Compliance Check List for California Employers–1 | DCR Workforce Blog

Compliance Check List for California Employers–1

california lawIn this blog, we often talk about the new laws enacted by the various states in America, and California stands apart in the number of employment-related bills enacted by it. Many of these laws take effect on the 1st of January 2015. Here is a quick summary of California’s latest legislation that employers must prepare for. Failure to comply with these regulatory requirements could result in legal action, penalties, equitable or injunctive relief and a requirement to pay/reimburse an attorney’s fees and costs.

  1. SB 1360 extends an existing monetary penalty provision for failing to provide an employee in a covered industry with required heat-illness prevention recovery periods. The law mandates that these recovery periods must be paid breaks, and counts them as working time for overtime pay calculation purposes.
  2. AB 1443 prohibits discrimination against employees and trainees based on race, national origin, gender, age, disability and religion. It also protects against using unpaid interns and unpaid work programs. It also mandates that accommodations must be made for the religious beliefs of interns and other individuals.
  3. Bill AB 1522, also known as the “Healthy Workplaces, Healthy Families Act of 2014”, makes it necessary for employers to provide paid sick leave to their workers – whether temporary, part-time or permanent. –The law specifies a minimum rate of leave accrual, but affords employers a considerable amount of discretion in leave use, notice period and record-keeping requirements. The law applies to every employer irrespective of their size and non-profit status. Employers need to notify the workers of their right to paid sick leave by posting notices and by adding it as a clause in another mandatory notice which needs to be circulated among workers – known as the Wage Theft Prevention Act.
  4. AB 1650 is California’s version of “ban-the-box” (or criminal background check requirement) for certain jobs – providing a fair chance at employment to applicants with a history of criminal conviction.
  5. AB 1660 requires the Department of Motor Vehicles to issue a driver’s license to anyone who meets all requirements but is unable to show proof that the applicant’s presence in the United States is authorized under federal law. It also prohibits differential treatment on the basis of immigration status that may be presumed on the basis that an individual possesses a particular driver’s license.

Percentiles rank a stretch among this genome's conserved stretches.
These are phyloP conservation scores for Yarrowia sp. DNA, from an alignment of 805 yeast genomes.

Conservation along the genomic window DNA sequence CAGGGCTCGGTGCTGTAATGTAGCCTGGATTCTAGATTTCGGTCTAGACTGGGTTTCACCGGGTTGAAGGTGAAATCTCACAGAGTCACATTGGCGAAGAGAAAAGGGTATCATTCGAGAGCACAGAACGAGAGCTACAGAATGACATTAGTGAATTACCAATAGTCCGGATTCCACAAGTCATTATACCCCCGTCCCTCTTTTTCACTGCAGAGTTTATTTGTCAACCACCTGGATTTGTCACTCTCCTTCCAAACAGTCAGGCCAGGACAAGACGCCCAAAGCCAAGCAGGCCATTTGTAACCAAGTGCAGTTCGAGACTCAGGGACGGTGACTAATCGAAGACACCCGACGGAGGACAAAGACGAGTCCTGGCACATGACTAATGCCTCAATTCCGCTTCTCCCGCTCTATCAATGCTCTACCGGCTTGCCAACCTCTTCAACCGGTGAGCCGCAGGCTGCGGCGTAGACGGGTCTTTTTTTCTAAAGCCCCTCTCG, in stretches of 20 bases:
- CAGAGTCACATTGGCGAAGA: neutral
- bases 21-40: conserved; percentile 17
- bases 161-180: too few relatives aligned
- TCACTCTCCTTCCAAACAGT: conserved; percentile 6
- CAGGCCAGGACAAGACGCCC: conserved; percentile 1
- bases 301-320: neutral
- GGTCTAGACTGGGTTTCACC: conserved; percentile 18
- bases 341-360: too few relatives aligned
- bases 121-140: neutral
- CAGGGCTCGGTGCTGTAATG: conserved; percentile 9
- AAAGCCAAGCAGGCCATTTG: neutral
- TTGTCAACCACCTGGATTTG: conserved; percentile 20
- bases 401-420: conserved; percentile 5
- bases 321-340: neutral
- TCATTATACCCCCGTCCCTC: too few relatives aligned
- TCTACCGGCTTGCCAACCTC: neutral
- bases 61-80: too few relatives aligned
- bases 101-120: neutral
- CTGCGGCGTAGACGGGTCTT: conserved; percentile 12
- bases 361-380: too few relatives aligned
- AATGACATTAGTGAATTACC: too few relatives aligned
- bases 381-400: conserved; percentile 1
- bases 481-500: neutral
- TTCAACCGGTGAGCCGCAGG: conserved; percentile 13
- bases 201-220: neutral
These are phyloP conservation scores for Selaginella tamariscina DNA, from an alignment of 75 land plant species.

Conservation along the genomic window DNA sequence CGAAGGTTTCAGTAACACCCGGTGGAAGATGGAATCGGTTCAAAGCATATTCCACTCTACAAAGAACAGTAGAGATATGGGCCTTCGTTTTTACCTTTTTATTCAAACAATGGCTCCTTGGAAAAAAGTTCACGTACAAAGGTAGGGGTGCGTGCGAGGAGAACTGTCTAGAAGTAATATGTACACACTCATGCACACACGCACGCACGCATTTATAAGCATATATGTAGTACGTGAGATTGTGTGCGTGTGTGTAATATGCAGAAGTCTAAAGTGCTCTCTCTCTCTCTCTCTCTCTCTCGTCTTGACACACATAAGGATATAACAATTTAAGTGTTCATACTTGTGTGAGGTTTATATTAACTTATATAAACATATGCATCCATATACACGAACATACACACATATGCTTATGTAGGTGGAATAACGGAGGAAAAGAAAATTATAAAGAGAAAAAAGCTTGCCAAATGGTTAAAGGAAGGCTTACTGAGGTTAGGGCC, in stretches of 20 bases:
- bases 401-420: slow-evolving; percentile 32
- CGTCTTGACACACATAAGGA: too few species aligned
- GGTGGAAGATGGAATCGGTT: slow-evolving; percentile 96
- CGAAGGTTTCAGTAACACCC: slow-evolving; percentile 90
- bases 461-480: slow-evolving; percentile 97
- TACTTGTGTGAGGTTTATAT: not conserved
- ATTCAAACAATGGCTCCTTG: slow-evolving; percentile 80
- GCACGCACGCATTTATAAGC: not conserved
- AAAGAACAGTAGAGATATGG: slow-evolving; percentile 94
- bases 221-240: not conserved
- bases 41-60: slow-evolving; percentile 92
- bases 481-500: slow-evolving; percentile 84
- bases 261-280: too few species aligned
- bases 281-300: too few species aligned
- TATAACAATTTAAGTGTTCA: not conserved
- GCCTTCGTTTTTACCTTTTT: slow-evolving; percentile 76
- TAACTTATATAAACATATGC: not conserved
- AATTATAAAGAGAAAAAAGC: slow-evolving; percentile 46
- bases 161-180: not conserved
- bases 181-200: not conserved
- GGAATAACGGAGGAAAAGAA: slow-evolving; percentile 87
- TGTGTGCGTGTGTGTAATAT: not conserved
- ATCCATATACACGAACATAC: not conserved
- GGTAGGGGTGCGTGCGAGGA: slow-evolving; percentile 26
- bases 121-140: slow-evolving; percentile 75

6. AB 1723 ensures that minimum wage citations issued by the Labor Commissioner will also include any applicable “waiting time” penalties provided for under existing law. It also provides additional methods for recovering unpaid minimum wages.
  7. AB 1792 works to identify employers who pay low wages and thereby push their workers into public assistance programs to meet their basic needs like healthcare, food and other necessities.
  8. AB 1792 also prohibits employers from refusing to hire someone who is enrolled in a public assistance program or violating the right to privacy of an employee who receives or is applying for public benefits.
  9. AB 2053 mandates Abusive Conduct Prevention Training. Employers who hire more than 50 employees must provide 2 hours of training every two years. The intent of this law is to prevent abusive conduct and sexual harassment.  Bill AB 2536 expands the definition of emergency rescue personnel who are authorized to take time off to perform emergency duty to include an officer, employee or member of a disaster medical team who is sponsored or requested by the state. The worker would have to notify the employer of such designation to perform rescue work for the state.
  10. AB 2751 provides more remedies for acts of retaliation against workers who are suspected of being undocumented. The $10,000 penalty will be awarded to the worker (instead of the state.

Employers in California have a few short weeks to incorporate these laws into their workplace practices. We shall bring you an update on additional laws in a follow up post. As California is often among the pioneers in introducing new workplace legislation, companies in other states should closely follow these developments.

The content on this blog is for informational purposes only and cannot be construed as specific legal advice or as a substitute for competent legal advice. They reflect the opinions of DCR Workforce and may not reflect the opinions of any individual attorney. Do contact an attorney for advice specific to your issue or problem.
Lalita is a people/project manager with extensive experience in operations, HCM and training and development across industries like banking, education, business consulting, BPO and information technology. She believes in a dynamic approach to life and learning as change is the only constant.